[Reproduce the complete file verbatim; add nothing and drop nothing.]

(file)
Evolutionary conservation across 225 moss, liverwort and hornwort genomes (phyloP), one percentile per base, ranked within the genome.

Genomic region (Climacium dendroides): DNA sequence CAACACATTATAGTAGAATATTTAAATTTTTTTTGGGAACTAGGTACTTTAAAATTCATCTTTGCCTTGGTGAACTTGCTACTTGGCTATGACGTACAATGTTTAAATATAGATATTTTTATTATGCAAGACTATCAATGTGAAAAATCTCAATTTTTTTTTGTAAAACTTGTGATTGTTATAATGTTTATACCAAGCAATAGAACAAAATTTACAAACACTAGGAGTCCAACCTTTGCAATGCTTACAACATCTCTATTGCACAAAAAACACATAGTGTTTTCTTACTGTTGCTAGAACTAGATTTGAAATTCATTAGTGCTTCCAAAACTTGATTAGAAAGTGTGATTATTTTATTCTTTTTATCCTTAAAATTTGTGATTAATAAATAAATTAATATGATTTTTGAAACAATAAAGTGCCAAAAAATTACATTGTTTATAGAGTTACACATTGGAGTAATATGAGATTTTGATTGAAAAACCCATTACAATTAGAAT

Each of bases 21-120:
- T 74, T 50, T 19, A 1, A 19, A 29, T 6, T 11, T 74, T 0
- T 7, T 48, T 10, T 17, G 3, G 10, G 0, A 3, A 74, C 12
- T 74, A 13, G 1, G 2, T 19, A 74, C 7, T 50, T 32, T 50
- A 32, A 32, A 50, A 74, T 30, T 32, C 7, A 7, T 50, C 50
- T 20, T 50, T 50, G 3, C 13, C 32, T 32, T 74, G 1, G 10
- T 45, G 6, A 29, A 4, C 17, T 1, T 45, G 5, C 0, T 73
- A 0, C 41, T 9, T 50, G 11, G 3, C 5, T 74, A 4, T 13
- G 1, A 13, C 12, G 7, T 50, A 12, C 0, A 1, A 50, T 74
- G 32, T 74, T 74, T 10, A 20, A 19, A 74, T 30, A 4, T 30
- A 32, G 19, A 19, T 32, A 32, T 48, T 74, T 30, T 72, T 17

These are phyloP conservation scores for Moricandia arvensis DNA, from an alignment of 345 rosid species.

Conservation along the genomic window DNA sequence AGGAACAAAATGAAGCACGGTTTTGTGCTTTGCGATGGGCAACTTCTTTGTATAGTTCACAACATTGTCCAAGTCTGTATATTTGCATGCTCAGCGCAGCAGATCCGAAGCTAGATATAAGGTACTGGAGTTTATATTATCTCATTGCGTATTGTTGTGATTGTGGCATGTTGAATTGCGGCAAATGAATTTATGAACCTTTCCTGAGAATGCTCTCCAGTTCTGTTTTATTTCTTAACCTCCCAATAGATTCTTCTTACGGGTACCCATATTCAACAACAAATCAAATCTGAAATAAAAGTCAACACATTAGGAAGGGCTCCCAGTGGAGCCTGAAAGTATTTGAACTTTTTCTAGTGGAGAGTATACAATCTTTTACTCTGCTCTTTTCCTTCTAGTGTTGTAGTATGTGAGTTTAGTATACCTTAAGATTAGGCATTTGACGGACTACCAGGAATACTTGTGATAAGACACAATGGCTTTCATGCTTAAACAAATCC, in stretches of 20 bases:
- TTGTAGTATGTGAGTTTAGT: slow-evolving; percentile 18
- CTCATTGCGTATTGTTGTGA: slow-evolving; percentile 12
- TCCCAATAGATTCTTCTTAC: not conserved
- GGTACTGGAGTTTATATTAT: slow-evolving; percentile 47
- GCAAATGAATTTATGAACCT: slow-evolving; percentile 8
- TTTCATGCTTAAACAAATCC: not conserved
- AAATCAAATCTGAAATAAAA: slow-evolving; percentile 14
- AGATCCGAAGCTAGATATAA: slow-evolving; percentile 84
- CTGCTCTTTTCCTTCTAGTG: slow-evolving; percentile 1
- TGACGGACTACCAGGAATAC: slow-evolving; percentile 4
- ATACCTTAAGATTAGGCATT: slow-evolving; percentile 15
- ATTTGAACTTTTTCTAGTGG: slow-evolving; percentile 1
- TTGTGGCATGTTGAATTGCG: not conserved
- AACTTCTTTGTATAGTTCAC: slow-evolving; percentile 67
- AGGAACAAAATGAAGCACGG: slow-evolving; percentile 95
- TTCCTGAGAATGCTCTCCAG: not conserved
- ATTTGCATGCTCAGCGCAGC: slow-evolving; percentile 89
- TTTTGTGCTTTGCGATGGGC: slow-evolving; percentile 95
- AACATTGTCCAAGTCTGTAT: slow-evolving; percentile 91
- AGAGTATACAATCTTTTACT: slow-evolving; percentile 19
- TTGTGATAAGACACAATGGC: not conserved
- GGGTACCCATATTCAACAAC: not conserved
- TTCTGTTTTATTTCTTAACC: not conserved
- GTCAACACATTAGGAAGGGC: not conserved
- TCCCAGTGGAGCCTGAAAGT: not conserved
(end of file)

Evolutionary conservation across 225 moss, liverwort and hornwort genomes (phyloP), one percentile per base, ranked within the genome.

Genomic region (Climacium dendroides): DNA sequence CAACACATTATAGTAGAATATTTAAATTTTTTTTGGGAACTAGGTACTTTAAAATTCATCTTTGCCTTGGTGAACTTGCTACTTGGCTATGACGTACAATGTTTAAATATAGATATTTTTATTATGCAAGACTATCAATGTGAAAAATCTCAATTTTTTTTTGTAAAACTTGTGATTGTTATAATGTTTATACCAAGCAATAGAACAAAATTTACAAACACTAGGAGTCCAACCTTTGCAATGCTTACAACATCTCTATTGCACAAAAAACACATAGTGTTTTCTTACTGTTGCTAGAACTAGATTTGAAATTCATTAGTGCTTCCAAAACTTGATTAGAAAGTGTGATTATTTTATTCTTTTTATCCTTAAAATTTGTGATTAATAAATAAATTAATATGATTTTTGAAACAATAAAGTGCCAAAAAATTACATTGTTTATAGAGTTACACATTGGAGTAATATGAGATTTTGATTGAAAAACCCATTACAATTAGAAT

Each of bases 21-120:
- T 74, T 50, T 19, A 1, A 19, A 29, T 6, T 11, T 74, T 0
- T 7, T 48, T 10, T 17, G 3, G 10, G 0, A 3, A 74, C 12
- T 74, A 13, G 1, G 2, T 19, A 74, C 7, T 50, T 32, T 50
- A 32, A 32, A 50, A 74, T 30, T 32, C 7, A 7, T 50, C 50
- T 20, T 50, T 50, G 3, C 13, C 32, T 32, T 74, G 1, G 10
- T 45, G 6, A 29, A 4, C 17, T 1, T 45, G 5, C 0, T 73
- A 0, C 41, T 9, T 50, G 11, G 3, C 5, T 74, A 4, T 13
- G 1, A 13, C 12, G 7, T 50, A 12, C 0, A 1, A 50, T 74
- G 32, T 74, T 74, T 10, A 20, A 19, A 74, T 30, A 4, T 30
- A 32, G 19, A 19, T 32, A 32, T 48, T 74, T 30, T 72, T 17

These are phyloP conservation scores for Moricandia arvensis DNA, from an alignment of 345 rosid species.

Conservation along the genomic window DNA sequence AGGAACAAAATGAAGCACGGTTTTGTGCTTTGCGATGGGCAACTTCTTTGTATAGTTCACAACATTGTCCAAGTCTGTATATTTGCATGCTCAGCGCAGCAGATCCGAAGCTAGATATAAGGTACTGGAGTTTATATTATCTCATTGCGTATTGTTGTGATTGTGGCATGTTGAATTGCGGCAAATGAATTTATGAACCTTTCCTGAGAATGCTCTCCAGTTCTGTTTTATTTCTTAACCTCCCAATAGATTCTTCTTACGGGTACCCATATTCAACAACAAATCAAATCTGAAATAAAAGTCAACACATTAGGAAGGGCTCCCAGTGGAGCCTGAAAGTATTTGAACTTTTTCTAGTGGAGAGTATACAATCTTTTACTCTGCTCTTTTCCTTCTAGTGTTGTAGTATGTGAGTTTAGTATACCTTAAGATTAGGCATTTGACGGACTACCAGGAATACTTGTGATAAGACACAATGGCTTTCATGCTTAAACAAATCC, in stretches of 20 bases:
- TTGTAGTATGTGAGTTTAGT: slow-evolving; percentile 18
- CTCATTGCGTATTGTTGTGA: slow-evolving; percentile 12
- TCCCAATAGATTCTTCTTAC: not conserved
- GGTACTGGAGTTTATATTAT: slow-evolving; percentile 47
- GCAAATGAATTTATGAACCT: slow-evolving; percentile 8
- TTTCATGCTTAAACAAATCC: not conserved
- AAATCAAATCTGAAATAAAA: slow-evolving; percentile 14
- AGATCCGAAGCTAGATATAA: slow-evolving; percentile 84
- CTGCTCTTTTCCTTCTAGTG: slow-evolving; percentile 1
- TGACGGACTACCAGGAATAC: slow-evolving; percentile 4
- ATACCTTAAGATTAGGCATT: slow-evolving; percentile 15
- ATTTGAACTTTTTCTAGTGG: slow-evolving; percentile 1
- TTGTGGCATGTTGAATTGCG: not conserved
- AACTTCTTTGTATAGTTCAC: slow-evolving; percentile 67
- AGGAACAAAATGAAGCACGG: slow-evolving; percentile 95
- TTCCTGAGAATGCTCTCCAG: not conserved
- ATTTGCATGCTCAGCGCAGC: slow-evolving; percentile 89
- TTTTGTGCTTTGCGATGGGC: slow-evolving; percentile 95
- AACATTGTCCAAGTCTGTAT: slow-evolving; percentile 91
- AGAGTATACAATCTTTTACT: slow-evolving; percentile 19
- TTGTGATAAGACACAATGGC: not conserved
- GGGTACCCATATTCAACAAC: not conserved
- TTCTGTTTTATTTCTTAACC: not conserved
- GTCAACACATTAGGAAGGGC: not conserved
- TCCCAGTGGAGCCTGAAAGT: not conserved